I had the privilege of going to one of our University’s yesterday to talk with the graduating education students about entering the field. It was refreshing to see these bright young teachers, full of hope and enthusiasm as they enter the noblest of professions. Rather than just blathering on about how great our division is to work for, which it truly is, my colleague and I decided to give them a more honest overview of what they could expect ahead of them in the profession. What should they know as they go to their first interview and what that first year teaching might look like. It was a great deal of fun but I recognized something very important as I reflected on it after. The field has vastly different expectations on these new young people than were had on a young Dave Dempsey.
As those of you reading this are likely in the teaching profession, you know what a dramatic time of transition this is. The last five years have seen more change in our understanding of learning than the 50 years before. My colleague and I joked yesterday that when we first began our career in teaching, we were given a box of books and a classroom and they wished us luck. Hopefully we emerged intact at the end of June with all of our students in one piece. If we did, we were veterans. Survival was the key. Sounds tough but remember, the expectations on us were substantially different. Differentiation was not on the radar, nor was technology. We had a fairly stable demographic of middle class Canadian born children who typically had two parents at home. Teachers were seen as the holders of the ultimate knowledge that the children needed to listen to in order to become wise so we delivered the information. Sound familiar?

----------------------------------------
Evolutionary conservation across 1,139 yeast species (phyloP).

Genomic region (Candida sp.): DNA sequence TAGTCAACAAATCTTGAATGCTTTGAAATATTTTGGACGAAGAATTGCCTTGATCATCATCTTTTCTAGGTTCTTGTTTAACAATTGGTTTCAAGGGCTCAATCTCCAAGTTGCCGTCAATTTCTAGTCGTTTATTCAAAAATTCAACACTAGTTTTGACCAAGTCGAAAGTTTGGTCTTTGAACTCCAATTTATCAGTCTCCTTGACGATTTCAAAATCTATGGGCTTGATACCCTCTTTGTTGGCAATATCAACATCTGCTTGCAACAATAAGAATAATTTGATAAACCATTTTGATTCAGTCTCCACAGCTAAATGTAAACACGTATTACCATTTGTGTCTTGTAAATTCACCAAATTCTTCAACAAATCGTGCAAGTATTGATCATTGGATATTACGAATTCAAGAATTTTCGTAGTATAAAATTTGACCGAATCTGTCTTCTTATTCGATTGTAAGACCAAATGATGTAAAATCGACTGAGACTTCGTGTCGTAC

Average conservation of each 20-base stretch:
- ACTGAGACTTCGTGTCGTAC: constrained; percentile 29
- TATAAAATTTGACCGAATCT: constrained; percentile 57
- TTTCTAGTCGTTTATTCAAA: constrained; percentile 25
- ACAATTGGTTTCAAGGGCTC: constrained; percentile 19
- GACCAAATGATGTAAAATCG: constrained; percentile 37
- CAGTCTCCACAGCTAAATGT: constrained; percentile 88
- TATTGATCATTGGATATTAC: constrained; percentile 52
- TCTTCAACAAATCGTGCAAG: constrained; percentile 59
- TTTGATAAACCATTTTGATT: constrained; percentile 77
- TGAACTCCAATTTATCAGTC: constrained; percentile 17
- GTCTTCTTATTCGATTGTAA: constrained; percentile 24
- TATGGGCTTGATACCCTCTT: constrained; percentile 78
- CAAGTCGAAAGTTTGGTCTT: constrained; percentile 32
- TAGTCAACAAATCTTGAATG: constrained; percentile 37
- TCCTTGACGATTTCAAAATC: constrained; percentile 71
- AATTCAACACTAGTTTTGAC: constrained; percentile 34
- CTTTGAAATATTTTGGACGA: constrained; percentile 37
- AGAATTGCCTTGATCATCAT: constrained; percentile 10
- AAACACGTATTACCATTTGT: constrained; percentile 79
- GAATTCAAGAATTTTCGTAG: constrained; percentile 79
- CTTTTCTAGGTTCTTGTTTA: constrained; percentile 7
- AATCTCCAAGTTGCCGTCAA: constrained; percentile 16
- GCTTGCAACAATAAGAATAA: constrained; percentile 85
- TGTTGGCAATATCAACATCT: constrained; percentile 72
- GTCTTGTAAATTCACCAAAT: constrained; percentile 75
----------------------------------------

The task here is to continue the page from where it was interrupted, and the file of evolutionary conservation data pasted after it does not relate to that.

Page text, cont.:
It’s a different era for these fine young educators. As they leave the Universities and Colleges to begin their careers, They are expected to be able to use technology seamlessly in a lesson, have a variety of leveled approaches matching the learning abilities in the classroom and work collaboratively contributing to Professional Learning Communities in their schools. That’s a whole lot to expect from a graduate in their early 20s. Heck, it’s a lot to expect from some one with 10 years experience!
So, what’s my point? First off, what we need in new teachers entering the field is the open minded enthusiasm that will allow them to be continually in the process of learning. They need to be constantly assessing the effect of their lessons so that they can adjust as they go. They need to see this profession for what it is, a field in motion where the headaches and opportunities abound. Agility is the key.
Secondly, new teachers, old ones too for that matter, need to be resilient. Change doesn’t come easy, especially in a field that has been so traditional in the past. Parents will not always understand why things have changed since they were in school and they may be stumbling blocks – and your best allies when you win them over. All parents want what is best for their kids, you just need to show them that you feel that way too.
Finally, we need to really be proud of these new young teachers! They are entering a noble profession where they will be able to look in the mirror and know that the are making a difference in this world. We need to remind them of that. We need to remind ourselves of that too. You affect the future!
Keep on learning.